My 12-month-old baby wakes up at 5 a.m. every morning.

I tried to feed him a bit more before bedtime and get him to sleep later, but it doesn't work..

What should I do?

  • 4
    Can you give some additional information? For example, what time does he go down in the evening, how long has he been waking up at 5 a.m., what your schedule is like, and anything else that might be helpful. Dec 22, 2014 at 7:18

6 Answers 6


Go to bed earlier, get up at 5am and be glad it's not 2 am. Your baby may just be a morning person or he could be teething or have a wet/dirty diaper or many other things. If you put your baby down at 7pm for bed 5 am is 10 hours of sleep is pretty good. You might try keeping him awake longer at night, but be prepared for an early wake up call and cranky baby. My daughter is 6 and will still wake up between 5 and 6 am even if she was up until 10 or 11pm. Their internal clock will determine when they wake and you really don't have much control over it. You should also do a diaper check in the morning. Is it wet? Does he normally not care for a wet/dirty diaper? If it's pretty loaded try changing him before you go to bed, even if he is sleeping. Perhaps he is waking early due to that. If you are concerned though seek counsel with your pediatrician. They may be able to give you tips or reasoning for the wake-up call.

  • 1
    So true. Follow the natural rhythm of the child. And be patient: within twelve years, he will sleep until noon ... Dec 23, 2014 at 14:27
  • Not even 12 years my 9 yr old is starting that pattern already lol. Just wish the 6 yr old would follow. Dec 23, 2014 at 15:03

One thing about sleep is that it is quite food related. We have a "7am is morning" rule, so breakfast is about 7:30am but in the past when we've let breakfast slip earlier, whichever one is a baby at that point wakes up even earlier (and then you end up with a child who gets up at 6 every day as that's when breakfast is and his/her body expects it!). So we never fed any of them before 7am once they were old enough, which was much younger than 12 months.

We also tried removing naps for at most 1 day in a row at that age and putting to bed slightly later. Then breakfast naturally moves with that.

Ultimately the 7am rule seems to work, and all of ours rarely wake up before then. We did put the LO back in bed and said "It's not morning yet" and as @adampasz says, you can't reward negative behaviour.

Sometimes they didn't like going back to bed, but it paid dividends in that they could function much better during the morning and the day, eating better and generally getting a better more stimulated day, leading to appropriate sleep at nap times and at night. So it really helped.

  • yes, our house doesn't get up till 7, unless something special is happening. The kids are allowed to play in their room before then as long as we can't hear them :)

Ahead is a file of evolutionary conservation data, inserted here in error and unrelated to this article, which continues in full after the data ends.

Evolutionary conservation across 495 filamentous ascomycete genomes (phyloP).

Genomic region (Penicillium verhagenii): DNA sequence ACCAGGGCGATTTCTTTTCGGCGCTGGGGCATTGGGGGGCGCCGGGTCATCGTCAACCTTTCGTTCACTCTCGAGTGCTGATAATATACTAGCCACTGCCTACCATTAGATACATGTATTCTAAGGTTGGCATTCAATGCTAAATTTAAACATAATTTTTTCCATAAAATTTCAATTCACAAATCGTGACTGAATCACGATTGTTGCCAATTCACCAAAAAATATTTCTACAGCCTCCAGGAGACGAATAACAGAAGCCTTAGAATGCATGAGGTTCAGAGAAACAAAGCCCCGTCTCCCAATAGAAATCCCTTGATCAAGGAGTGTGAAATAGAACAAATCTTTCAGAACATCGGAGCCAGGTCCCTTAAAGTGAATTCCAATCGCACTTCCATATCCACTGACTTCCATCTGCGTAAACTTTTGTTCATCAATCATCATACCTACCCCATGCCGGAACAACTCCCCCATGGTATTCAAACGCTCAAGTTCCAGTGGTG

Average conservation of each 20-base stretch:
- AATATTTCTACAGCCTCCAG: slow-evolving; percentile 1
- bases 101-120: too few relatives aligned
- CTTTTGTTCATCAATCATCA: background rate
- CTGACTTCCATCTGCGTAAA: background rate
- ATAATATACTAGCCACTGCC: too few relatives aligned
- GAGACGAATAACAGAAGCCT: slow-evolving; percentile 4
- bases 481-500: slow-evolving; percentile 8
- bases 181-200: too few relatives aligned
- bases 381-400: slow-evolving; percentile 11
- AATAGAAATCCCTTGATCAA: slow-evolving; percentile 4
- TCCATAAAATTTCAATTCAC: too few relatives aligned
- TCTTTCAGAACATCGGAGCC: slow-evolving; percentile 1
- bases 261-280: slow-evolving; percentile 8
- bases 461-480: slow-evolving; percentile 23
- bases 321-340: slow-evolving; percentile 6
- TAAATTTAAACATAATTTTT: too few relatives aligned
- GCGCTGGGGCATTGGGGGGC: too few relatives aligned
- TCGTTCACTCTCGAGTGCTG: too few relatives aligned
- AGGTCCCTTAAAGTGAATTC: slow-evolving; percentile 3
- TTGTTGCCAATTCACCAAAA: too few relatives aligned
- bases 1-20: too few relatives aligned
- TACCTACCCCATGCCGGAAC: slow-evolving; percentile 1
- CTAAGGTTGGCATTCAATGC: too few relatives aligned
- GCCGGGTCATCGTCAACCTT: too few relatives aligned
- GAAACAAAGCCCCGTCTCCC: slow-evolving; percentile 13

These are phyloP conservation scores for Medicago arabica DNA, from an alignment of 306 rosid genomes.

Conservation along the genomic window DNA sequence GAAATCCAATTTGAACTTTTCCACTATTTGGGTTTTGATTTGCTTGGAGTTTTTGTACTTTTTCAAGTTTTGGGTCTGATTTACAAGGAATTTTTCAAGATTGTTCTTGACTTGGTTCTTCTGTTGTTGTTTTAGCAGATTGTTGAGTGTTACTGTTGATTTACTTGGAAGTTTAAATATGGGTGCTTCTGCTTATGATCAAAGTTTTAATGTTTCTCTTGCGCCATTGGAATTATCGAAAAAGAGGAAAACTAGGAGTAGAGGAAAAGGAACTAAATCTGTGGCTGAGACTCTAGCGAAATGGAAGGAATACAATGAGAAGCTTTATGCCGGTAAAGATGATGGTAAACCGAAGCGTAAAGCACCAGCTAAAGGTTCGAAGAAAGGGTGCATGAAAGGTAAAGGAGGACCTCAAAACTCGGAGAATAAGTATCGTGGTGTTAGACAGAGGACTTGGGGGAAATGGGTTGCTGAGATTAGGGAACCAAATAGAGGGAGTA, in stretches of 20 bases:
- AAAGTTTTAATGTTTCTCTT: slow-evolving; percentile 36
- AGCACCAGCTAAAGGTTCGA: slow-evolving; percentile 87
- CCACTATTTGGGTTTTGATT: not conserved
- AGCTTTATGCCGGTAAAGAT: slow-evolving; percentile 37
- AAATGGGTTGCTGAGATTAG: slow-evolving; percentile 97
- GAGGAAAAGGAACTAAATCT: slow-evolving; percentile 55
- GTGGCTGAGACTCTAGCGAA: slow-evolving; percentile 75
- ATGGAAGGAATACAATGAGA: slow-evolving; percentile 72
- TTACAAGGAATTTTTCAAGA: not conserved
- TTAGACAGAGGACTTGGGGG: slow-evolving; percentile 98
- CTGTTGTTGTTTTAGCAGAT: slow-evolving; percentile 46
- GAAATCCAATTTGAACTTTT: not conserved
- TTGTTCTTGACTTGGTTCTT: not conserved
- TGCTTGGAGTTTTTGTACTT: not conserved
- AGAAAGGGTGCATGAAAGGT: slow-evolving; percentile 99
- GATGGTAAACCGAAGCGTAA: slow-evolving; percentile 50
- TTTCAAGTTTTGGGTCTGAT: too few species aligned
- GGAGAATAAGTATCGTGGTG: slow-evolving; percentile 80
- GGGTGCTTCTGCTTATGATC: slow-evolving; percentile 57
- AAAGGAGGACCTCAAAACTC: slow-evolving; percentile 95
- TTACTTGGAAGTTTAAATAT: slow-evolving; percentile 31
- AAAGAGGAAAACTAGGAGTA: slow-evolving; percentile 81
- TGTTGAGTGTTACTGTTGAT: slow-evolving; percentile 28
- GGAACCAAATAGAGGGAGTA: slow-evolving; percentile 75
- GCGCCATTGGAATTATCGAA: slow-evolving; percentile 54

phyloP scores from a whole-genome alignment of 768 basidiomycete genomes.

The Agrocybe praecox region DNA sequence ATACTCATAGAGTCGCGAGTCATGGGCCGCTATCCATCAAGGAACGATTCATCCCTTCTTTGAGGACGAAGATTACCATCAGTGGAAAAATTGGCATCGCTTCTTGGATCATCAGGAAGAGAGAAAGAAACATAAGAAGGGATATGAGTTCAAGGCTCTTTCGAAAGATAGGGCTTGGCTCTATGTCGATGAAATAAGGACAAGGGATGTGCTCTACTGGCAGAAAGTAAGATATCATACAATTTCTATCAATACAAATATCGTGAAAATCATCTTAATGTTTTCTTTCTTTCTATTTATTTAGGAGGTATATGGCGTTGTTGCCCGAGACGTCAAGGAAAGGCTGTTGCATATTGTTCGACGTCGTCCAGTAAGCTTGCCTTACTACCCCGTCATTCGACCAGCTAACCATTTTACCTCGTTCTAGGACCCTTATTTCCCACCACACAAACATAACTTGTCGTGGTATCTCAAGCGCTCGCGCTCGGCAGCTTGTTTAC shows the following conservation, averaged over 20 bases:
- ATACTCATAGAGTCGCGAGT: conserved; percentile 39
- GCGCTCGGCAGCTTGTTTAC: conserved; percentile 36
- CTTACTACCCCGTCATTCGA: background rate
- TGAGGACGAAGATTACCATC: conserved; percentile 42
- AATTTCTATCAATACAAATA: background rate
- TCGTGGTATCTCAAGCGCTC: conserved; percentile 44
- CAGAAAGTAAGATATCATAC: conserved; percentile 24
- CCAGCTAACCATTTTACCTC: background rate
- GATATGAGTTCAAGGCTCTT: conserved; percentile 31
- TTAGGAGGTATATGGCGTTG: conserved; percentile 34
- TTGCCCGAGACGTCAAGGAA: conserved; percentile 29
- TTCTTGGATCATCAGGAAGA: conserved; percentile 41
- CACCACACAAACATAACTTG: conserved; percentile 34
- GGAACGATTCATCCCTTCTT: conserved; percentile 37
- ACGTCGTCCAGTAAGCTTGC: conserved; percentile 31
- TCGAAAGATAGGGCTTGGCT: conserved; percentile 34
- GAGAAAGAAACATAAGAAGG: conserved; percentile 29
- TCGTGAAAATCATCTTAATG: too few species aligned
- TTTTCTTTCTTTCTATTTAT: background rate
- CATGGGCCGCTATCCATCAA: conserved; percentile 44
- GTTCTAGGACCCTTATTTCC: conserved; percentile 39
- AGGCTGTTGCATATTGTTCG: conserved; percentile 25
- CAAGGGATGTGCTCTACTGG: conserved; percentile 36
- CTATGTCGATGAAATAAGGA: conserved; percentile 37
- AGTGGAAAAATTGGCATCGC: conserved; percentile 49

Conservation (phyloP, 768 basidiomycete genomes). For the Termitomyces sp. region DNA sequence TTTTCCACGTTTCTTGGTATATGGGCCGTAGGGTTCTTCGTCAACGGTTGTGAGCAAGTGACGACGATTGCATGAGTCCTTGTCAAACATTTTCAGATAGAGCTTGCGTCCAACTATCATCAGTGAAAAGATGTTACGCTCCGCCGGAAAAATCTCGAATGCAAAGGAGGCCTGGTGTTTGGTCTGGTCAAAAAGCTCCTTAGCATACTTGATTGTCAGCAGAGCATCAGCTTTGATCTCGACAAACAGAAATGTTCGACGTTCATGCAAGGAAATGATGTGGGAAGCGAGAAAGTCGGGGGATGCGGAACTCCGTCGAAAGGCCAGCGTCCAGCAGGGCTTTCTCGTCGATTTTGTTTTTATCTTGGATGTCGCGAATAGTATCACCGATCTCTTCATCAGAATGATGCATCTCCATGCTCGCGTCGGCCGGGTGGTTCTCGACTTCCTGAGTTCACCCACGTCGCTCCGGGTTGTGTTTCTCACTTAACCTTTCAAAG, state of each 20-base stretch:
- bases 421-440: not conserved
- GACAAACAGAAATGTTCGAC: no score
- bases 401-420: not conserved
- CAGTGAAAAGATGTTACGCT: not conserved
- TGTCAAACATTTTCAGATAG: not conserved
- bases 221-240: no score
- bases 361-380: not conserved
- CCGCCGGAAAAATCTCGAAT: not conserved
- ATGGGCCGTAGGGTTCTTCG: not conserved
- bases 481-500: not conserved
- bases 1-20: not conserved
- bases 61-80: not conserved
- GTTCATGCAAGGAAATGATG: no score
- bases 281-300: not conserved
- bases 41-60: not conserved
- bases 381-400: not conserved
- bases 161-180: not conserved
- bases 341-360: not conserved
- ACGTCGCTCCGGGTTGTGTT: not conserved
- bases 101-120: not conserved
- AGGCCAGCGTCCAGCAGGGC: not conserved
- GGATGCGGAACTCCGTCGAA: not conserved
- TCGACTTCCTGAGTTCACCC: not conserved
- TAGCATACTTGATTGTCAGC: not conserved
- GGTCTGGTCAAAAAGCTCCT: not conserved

– WendyG
    Sep 3, 2018 at 10:23

As contradictory as it sounds, try putting the baby to bed earlier. An overtired baby up too late will not sleep better, she will sleep worse.

I found confirmation on a bunch of places off the internet for this notion, and (without being able to find my copy for a quote) Weissbluth's "Happy Sleep Habits, Happy Child"

  • 1
    Interesting solution. I do see the logic in it, although it's difficult to trace on the surface. Could you elaborate on your reasoning for posterity?
    – peege
    Dec 23, 2014 at 0:24

A lot depends on your overall strategy for sleep training. (i.e. Do you let your baby "Cry It Out"?)
However, here are some basic suggestions.

  1. Make sure you have a solid daytime nap routine. At 12-months, most kids take 2 naps per day.
  2. Make sure nap times and bedtimes are as consistent as possible.
  3. Don't reward negative behavior. At 12 months, babies are definitely able to manipulate you!

There are lots of good books out there about helping your baby sleep, including "Healthy Sleep Habits, Happy Child". http://www.amazon.com/Healthy-Sleep-Habits-Happy-Child/dp/0449004023


Infants need to be fed relatively frequently, ideally every 4-6 hours, which unfortunately is a shorter duration than the average adult's total sleep.

You need to work a feeding into the middle of the night. Have a chair near the bed for that purpose.

Note that adults actually do have a natural two-sleep rhythm. In the old days it was common for adults to wake up in the middle of the night, do something like read, then go back to bed. This was considered normal. For some reason this custom has been forgotten. Anyway, for a nursing mother it is natural and normal to have a two-sleep night.

  • 7
    I do not agree. 12-month old babies usually do not need feeding in the middle of the night anymore. Dec 23, 2014 at 14:24
  • The link is an excellent read.
    – Mazura
    Dec 23, 2014 at 23:11
  • yes a 1 year old should not be eating every 4-6 hours overnight.
    – WendyG
    Sep 3, 2018 at 10:22

If your baby is on a 3-nap-a-day pattern at the moment, try hard to make it 2, it worked for us at about 12 months. Ours was slow to drop every nap, as another answer says, 2 is normal for a 12 month old.

People told us "ah it's just they are hungry, don't feed them" but that wasn't the case at all. The day was started and the child wanted to do stuff. Wasn't hungry for another 60-90 minutes.

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